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Hypatia’s story

(This was written as an assignment for a workshop that was led by T. Thorn Coyle)

Hypatia's Story

I lay awake thinking about the story I was going to write. Tossing and turning, I called the story to come to me.

Then there she was, sitting on the bed looking down at me. “I need you to tell my story, dear.” I thought, Oh shit.

I begged her, “Please don't ask me that, sister. It's just too dark for me to inflict on my classmates. I don't want to trigger anyone's traumas or anything.”

She said, “Honey, you took my name. You own it. Now face up to the responsibility you freely asked for. My story needs to be told; silence kills. I came to you because you said you're a writer.”

I held up my hands, sighing, “You know I could never say no to you, sister. You got me right there.”

She asked me, “So you think my story has contemporary relevance here and now?” I answered, “Oh yes, very contemporary and very relevant.” She said, “I'd like you to retell it in a modern setting.” I touched her hand and said, “Girlfriend, it's like you read my mind!”

I got out of bed and picked up a pen and notebook, then turned around and she was gone. I said, “OK, I'm on my own,” and opened the notebook.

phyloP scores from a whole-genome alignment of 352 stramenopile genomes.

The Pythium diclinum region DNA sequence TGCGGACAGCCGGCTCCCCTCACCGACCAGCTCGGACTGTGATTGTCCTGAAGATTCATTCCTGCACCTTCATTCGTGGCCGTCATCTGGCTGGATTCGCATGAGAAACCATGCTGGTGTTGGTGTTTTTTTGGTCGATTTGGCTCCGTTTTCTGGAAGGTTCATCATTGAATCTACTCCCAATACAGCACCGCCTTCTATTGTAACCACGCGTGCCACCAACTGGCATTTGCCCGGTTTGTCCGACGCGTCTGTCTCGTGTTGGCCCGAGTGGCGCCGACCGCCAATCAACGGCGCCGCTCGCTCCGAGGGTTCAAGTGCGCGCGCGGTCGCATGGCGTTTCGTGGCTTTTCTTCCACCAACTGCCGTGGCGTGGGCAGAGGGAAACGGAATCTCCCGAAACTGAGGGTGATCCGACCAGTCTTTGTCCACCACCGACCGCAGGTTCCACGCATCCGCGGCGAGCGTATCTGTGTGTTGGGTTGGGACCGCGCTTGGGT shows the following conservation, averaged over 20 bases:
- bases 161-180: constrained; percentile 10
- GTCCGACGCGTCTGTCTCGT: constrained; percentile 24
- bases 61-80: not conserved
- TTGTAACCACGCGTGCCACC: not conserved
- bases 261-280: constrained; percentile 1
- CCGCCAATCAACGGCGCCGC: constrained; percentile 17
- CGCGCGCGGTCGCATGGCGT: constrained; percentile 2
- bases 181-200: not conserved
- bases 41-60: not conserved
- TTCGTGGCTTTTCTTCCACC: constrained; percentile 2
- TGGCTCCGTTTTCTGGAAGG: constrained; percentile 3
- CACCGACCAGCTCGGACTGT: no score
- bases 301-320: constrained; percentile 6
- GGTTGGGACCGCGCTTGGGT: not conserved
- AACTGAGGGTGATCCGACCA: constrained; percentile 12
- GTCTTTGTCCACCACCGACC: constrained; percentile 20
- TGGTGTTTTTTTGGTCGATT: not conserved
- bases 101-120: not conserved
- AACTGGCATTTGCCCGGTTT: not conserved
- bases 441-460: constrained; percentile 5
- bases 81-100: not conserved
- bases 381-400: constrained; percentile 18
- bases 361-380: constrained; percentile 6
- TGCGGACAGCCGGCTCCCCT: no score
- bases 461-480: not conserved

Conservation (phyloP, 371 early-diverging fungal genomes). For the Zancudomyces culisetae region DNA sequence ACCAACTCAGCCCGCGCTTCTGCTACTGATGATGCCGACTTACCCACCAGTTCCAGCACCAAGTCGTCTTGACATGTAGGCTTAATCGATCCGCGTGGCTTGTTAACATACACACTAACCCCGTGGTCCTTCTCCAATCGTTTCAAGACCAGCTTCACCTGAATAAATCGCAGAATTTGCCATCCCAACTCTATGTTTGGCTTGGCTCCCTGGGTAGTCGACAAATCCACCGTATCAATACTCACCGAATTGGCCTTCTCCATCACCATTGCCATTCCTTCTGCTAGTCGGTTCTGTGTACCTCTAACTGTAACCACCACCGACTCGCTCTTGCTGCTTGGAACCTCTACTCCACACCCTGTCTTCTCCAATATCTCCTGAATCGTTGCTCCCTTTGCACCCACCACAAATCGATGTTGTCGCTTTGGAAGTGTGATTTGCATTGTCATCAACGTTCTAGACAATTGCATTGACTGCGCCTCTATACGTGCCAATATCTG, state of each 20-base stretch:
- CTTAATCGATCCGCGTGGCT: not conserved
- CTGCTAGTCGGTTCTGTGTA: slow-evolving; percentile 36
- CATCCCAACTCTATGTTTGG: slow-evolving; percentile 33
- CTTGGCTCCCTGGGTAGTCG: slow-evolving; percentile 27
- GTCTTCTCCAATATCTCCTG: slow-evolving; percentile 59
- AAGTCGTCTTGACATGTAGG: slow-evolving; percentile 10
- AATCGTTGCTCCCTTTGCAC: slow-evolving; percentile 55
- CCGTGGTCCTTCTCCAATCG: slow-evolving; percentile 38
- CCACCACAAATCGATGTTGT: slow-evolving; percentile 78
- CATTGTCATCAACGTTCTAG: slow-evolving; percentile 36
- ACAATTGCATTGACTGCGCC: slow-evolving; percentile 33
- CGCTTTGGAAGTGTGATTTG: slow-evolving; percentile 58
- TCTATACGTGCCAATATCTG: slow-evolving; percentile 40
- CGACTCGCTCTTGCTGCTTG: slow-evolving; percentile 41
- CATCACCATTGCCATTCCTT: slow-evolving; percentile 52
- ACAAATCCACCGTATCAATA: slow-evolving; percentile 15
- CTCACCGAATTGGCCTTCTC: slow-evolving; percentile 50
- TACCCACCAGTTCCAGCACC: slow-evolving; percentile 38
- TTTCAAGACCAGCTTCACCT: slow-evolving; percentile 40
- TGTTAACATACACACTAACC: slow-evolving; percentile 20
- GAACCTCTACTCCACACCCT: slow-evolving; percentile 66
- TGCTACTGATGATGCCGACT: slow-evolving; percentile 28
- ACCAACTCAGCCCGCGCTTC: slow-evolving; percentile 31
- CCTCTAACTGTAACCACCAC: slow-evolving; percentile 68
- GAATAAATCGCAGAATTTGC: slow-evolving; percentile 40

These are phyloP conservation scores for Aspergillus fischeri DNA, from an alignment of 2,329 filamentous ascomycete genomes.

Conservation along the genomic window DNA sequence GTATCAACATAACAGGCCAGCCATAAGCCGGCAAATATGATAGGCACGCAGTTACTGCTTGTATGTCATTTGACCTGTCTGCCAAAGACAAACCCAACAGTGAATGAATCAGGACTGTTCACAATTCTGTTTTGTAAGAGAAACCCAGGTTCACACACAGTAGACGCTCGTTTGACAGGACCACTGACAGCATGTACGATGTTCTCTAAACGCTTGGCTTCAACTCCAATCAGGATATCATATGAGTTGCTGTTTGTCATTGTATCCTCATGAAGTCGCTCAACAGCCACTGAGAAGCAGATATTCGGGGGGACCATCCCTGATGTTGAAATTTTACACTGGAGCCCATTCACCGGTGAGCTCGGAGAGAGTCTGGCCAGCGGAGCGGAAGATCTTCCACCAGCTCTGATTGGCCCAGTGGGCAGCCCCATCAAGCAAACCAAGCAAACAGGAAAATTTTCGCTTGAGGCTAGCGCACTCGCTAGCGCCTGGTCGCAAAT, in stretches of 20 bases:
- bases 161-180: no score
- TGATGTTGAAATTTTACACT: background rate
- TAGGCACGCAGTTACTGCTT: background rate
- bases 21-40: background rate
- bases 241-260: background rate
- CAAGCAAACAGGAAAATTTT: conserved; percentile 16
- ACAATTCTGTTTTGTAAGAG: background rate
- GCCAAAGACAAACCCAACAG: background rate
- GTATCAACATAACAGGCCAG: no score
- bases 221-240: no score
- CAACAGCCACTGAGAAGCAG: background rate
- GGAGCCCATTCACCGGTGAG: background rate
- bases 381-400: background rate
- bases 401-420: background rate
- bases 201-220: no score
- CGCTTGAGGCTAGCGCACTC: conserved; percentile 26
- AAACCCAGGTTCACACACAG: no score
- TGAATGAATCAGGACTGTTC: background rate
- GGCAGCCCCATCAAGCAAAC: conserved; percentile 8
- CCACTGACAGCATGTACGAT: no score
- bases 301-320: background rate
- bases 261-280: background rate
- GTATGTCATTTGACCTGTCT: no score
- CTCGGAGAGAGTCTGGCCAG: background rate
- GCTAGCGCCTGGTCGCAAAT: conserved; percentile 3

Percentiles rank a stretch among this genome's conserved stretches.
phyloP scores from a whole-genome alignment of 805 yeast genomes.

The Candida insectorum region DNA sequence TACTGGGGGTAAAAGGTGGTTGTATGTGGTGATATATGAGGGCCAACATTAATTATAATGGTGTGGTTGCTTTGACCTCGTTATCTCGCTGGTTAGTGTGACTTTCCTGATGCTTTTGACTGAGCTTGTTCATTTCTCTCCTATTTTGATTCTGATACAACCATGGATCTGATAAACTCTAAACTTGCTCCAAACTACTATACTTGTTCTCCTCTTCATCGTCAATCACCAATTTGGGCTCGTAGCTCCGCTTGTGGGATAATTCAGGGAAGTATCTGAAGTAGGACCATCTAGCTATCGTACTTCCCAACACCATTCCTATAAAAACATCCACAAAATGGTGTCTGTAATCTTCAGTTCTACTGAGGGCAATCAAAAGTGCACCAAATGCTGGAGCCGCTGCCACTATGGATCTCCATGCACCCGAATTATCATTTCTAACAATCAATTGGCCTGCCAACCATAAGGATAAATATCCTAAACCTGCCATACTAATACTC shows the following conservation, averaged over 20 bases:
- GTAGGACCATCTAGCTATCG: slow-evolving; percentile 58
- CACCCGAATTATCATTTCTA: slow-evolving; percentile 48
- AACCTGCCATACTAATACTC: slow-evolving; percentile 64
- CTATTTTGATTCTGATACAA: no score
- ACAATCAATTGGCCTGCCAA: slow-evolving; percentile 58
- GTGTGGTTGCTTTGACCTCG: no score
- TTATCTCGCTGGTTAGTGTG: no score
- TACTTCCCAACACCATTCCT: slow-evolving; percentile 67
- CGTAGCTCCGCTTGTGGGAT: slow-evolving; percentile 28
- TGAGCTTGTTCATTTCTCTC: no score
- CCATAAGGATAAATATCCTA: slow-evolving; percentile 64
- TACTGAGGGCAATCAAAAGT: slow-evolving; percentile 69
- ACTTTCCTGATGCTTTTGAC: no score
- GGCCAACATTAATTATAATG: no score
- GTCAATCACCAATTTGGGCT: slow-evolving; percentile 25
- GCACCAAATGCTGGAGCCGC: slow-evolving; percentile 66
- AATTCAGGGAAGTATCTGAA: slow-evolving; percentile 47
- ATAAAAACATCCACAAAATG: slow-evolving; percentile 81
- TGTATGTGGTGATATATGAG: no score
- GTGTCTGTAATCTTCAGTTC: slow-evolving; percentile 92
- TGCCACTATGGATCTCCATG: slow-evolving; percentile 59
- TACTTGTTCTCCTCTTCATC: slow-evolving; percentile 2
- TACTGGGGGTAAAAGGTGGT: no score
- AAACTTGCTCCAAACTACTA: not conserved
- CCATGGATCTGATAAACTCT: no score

So you thought you had a lousy commute to work?

That morning I was running late. My TA had blown off grading half the papers and I had to do them over breakfast. I got such a late start that I had to put on my makeup in the car–a bad habit I'd promised myself to quit–doing a bit at each red light until I got honked at.

The street that led to the campus went past where there had used to be these lovely woods with a shaded pond where I'd gone to refresh my spirit whenever work got me down. But last year they'd bulldozed it all and built one of those megachurches with its own TV show on Sundays. I sighed each time I passed it and dreamed of another grove I could go to.

We had two applicants to our open faculty position scheduled today. As the math department chair, I could not miss those. I got on my cell phone to call the assistant chair to say I would be late for the first interview.

As I pulled up to the red light next to the church, I started to dial–but before I could complete it, my car was surrounded by an angry screaming mob. I quickly hit the door lock and dialed 911 instead. The crowd was chanting something and several people were carrying signs printed with the Bible verse “Thou shalt not suffer a witch to live.” Several big beefy guys were rocking my car; others were hollering and pounding on it all over. I almost forgot to breathe, but I forced myself to breathe out and center to prevent panic.

Then they brought a big cross made of two by fours and smashed in my driver's side window. They yanked open the door and dragged me out…

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